|Cláudia Jimenez||Consuelo Torres Serrano|
|Paulo Goulart||Mariano de Oliveira|
|Jandira Martini||Odaleia de Oliveira|
|Nívea Maria||Maria José Higino|
|Francisco Cuoco||José da Silva Higino|
|Betty Faria||Djanira Pimenta|
|Humberto Martins||Laerte Villa Nova|
|Daniela Escobar||Irene Villa Nova|
|Cléo Pires||Lurdes Tupã do Nascimento "Lurdinha"|
|Bruno Gagliasso||Roberto Sinval Villa Nova Júnior|
|Totia Meireles||Vera Tupã do Nascimento|
|Marcos Frota||Pedro Jatobá|
|Chico Diaz||Acácio da Silva Higino|
|Regina Maria Dourado||Graça|
|Neuza Borges||Diva Feitosa|
|Eva Todor||Miss Jane|
|Sílvia Buarque||Maria Elis|
|José Dumont||Carlos Manuel de Andrade "Bóia"|
|Samara Felippo||Maria Odete "Detinha"|
|Marisol Ribeiro||Kerry Villa Nova|
|Fernanda Paes Leme||Rosário|
|Camila Rodrigues||Mariana de Oliveira|
|Christiana Kalache||Maria Isabel "Bebela"|
|Duda Nagle||Radar Tupã do Nascimento|
|Luíza Valdetaro||Manuela "Manu"|
|Bruna Marquezine||Maria Flor|
|Maria Mariana Azevedo||Sol (child)|
|Brunno Abrahão||Tião (child)|
Unlike most Brazilian soap operas, América featured different styles of music for each milieu. Vila Isabel had only traditional samba, other parts of Rio de Janeiro included Brazilian pop and funk, São Paulo was scored with Brazilian country music and Miami, with a mix of American pop and Latin music.
The songs used in América are:
- Disco 1
01. "Soy Loco por Ti América" - Ivete Sangalo
02. "Até Pensei" - Nana Caymmi
03. "A Volta" - Roberto Carlos
04. "Pra Rua Me Levar" - Ana Carolina
05. "Feitiço da Vila" - Martinho da Vila
06. "Nervos de Aço" - Leonardo
07. "Mágoa de Boiadeiro" - Lourenço & Lourival
08. "Os Amantes" - Daniel
09. "Girassóis Azuis II" - George Israel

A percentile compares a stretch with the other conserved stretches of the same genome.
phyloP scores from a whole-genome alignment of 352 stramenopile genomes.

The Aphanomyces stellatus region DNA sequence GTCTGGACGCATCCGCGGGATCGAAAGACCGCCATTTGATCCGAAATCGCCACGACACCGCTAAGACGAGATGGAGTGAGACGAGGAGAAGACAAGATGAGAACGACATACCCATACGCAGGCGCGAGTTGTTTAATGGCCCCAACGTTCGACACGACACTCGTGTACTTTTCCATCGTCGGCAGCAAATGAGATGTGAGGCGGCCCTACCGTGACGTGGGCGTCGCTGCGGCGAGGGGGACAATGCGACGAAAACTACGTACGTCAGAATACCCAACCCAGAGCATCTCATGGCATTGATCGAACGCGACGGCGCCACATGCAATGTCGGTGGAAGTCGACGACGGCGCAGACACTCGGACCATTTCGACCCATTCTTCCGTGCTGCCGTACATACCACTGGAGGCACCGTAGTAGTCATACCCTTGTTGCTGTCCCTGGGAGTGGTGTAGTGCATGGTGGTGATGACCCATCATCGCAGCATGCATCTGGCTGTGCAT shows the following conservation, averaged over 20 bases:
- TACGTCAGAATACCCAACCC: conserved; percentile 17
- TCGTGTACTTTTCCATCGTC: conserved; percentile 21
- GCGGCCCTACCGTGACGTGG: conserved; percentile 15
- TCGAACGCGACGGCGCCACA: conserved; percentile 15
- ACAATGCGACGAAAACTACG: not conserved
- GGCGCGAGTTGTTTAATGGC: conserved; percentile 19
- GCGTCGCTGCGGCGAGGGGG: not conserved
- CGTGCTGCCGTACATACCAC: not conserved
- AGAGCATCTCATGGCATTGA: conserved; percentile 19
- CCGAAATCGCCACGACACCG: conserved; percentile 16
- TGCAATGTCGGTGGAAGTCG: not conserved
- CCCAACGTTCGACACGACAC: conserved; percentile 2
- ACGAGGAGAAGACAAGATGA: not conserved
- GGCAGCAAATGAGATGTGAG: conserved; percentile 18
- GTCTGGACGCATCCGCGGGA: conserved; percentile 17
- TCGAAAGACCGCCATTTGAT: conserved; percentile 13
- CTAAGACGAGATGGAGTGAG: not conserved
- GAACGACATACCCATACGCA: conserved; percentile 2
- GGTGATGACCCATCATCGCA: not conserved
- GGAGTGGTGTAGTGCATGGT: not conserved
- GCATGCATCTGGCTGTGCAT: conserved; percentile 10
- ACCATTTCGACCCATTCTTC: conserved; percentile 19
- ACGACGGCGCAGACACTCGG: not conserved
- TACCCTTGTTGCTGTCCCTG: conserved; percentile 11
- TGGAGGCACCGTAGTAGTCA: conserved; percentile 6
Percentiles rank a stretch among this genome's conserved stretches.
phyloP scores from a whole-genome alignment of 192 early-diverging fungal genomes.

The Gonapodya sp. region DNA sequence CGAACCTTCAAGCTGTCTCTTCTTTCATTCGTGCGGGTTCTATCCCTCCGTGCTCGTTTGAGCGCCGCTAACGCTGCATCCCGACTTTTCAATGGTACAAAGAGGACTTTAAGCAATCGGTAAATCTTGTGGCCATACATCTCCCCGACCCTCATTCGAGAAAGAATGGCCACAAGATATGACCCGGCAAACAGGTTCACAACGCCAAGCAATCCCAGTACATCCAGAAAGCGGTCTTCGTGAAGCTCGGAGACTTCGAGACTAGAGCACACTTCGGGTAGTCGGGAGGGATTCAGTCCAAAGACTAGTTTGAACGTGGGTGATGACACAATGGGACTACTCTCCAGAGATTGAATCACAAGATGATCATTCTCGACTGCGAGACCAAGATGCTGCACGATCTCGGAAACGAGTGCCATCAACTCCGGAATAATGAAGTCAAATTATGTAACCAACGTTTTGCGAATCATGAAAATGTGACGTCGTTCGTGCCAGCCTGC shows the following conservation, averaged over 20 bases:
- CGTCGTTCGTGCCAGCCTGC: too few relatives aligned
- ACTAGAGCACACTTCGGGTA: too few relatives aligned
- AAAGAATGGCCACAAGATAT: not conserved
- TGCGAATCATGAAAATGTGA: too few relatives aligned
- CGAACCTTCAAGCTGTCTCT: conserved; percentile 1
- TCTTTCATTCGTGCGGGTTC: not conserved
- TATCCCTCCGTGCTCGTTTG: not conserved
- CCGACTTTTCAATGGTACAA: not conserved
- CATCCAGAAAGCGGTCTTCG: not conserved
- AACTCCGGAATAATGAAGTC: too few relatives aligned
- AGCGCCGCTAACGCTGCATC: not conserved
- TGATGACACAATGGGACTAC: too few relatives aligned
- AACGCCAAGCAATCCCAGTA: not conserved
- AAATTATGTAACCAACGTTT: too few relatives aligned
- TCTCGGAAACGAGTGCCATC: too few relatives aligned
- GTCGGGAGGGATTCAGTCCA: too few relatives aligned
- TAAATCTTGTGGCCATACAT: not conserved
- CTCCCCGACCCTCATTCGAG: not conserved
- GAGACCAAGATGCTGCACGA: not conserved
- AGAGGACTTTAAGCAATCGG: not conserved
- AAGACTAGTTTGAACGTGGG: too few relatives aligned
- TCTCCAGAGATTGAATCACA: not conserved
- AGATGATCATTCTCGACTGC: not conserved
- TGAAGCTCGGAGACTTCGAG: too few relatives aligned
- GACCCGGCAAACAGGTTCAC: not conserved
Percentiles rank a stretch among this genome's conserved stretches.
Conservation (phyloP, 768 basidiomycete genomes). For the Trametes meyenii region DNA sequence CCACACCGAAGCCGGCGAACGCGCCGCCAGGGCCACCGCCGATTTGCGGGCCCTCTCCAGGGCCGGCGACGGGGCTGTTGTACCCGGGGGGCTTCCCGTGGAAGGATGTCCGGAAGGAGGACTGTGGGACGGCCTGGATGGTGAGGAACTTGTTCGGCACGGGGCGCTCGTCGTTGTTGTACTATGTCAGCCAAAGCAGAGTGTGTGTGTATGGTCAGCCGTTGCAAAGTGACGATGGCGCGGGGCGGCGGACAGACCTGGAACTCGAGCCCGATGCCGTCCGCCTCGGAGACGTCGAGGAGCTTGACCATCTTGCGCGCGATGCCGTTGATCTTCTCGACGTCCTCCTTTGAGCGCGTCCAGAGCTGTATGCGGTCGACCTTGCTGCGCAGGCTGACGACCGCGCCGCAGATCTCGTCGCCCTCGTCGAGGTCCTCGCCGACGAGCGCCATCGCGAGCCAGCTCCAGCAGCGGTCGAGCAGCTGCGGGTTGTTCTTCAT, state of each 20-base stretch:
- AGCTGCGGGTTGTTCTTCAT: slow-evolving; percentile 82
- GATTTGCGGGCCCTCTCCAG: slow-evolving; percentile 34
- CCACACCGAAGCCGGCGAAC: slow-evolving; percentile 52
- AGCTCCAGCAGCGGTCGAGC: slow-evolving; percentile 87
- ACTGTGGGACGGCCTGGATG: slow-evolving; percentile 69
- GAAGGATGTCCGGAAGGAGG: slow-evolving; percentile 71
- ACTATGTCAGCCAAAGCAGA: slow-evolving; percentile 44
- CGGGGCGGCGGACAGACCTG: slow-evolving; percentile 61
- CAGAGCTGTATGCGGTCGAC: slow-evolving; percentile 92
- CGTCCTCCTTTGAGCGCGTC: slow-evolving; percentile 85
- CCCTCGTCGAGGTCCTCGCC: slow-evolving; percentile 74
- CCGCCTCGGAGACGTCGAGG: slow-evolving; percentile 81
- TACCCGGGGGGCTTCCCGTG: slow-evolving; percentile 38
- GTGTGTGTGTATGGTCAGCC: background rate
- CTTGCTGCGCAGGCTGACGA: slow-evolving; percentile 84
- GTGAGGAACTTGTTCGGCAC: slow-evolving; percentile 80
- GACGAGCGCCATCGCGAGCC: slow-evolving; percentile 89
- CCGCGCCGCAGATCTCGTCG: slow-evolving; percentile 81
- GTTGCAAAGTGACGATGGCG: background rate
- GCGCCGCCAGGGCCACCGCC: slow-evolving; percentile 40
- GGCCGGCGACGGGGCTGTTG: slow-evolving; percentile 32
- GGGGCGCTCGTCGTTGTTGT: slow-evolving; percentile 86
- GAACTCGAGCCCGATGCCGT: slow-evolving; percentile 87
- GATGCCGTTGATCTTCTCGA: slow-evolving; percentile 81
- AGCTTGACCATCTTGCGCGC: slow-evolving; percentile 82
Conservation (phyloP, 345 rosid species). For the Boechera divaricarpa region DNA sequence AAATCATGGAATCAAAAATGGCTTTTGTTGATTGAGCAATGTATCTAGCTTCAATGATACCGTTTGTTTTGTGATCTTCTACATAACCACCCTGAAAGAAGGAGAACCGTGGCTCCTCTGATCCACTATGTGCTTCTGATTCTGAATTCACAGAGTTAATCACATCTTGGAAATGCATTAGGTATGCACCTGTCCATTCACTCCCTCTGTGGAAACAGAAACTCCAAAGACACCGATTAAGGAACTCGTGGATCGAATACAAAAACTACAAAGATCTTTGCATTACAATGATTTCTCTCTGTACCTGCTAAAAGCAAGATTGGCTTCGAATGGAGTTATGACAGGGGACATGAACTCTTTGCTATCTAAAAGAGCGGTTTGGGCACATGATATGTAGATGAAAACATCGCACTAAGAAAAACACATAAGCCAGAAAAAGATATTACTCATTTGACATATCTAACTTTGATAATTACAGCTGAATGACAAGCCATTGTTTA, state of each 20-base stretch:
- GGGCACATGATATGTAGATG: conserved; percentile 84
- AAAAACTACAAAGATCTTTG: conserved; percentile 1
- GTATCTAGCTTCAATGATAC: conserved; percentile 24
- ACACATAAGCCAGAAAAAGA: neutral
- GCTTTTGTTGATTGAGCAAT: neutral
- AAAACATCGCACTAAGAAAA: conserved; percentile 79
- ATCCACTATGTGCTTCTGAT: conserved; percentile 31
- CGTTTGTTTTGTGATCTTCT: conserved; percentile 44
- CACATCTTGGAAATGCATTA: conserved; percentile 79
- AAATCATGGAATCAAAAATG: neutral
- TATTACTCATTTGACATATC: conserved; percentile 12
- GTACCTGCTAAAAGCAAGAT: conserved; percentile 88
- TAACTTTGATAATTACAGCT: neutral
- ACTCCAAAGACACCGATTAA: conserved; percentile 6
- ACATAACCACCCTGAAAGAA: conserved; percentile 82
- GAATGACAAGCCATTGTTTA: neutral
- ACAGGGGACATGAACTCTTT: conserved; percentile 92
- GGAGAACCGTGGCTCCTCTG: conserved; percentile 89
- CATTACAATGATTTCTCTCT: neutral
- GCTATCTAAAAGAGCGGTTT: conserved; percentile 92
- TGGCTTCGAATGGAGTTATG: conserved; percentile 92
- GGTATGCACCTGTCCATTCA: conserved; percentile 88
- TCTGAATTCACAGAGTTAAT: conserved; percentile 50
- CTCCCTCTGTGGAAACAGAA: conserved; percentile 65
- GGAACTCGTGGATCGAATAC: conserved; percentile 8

10. "Vida de Viajante" - Lenine
11. "She's a Carioca (Ela é Carioca)" - Celso Fonseca
12. "Você" - Marina Elali
13. "Um Matuto em New York" - Roberto Trevisan
14. "Sinfonia dos Sonhos" - Marcus Viana
15. "Órfãos do Paraíso" - Milton Nascimento
16. "Eu Sei que Vou te Amar" - Caetano Veloso
- Disco 2
1. "Regresa a mi" - Il Divo
4. "Abrazame Así" - Tamara
5. "Amore e Música" - Russell Watson
8. "A Horse with no Name" - America
11. "Por un Beso" - Gloria Estefan
12. "Cancion Mixteca" - Mariachi Vargas de Tecalitlan
14. "Wind Shaking the Trees" - Darwing James Band
15. "Long Long Away" - Jesse Johnson
17. "Can't Get Over" - Kasino
18. "Breath" - O2
19. "Little Girl" - Lucas Babin
Gay kiss deleted scene
While being cited as a pop culture phenomenon previously, the soap opera received greater exposure in the media after a long-running (2005) storyline between two gay characters included a scene in which they share a kiss. The scene was scheduled to be air in the final episode, which created much anticipation from the gay community in Brazil. However, Rede Globo, the soap opera's production company, elected not to run the scene, much to the surprise of the writers, fans and actors involved. The event led to a number of protests for equal rights, condemning Globo for their actions.
Criticism of the positive portrayal of rodeo
Brazilian animal rights organizations criticized the telenovela because rodeo was favorably exposed in the story. Several non-large-scale protests happened in several cities and activists tried to exhort a nationwide boycott campaign against the series. Coincidentally, the series faced a decline of its audience, though that was not attributed to a boycott eventually.
- "'América' termina sem beijo gay e com protagonistas separados". Diário OnLine. Retrieved 22 May 2017.
- "Hospedagem de Sites | Página não encontrada". Archived from the original on 28 May 2009.
- "Archived copy" (PDF). Archived from the original (PDF) on 22 July 2011. Retrieved 7 June 2009.CS1 maint: archived copy as title (link)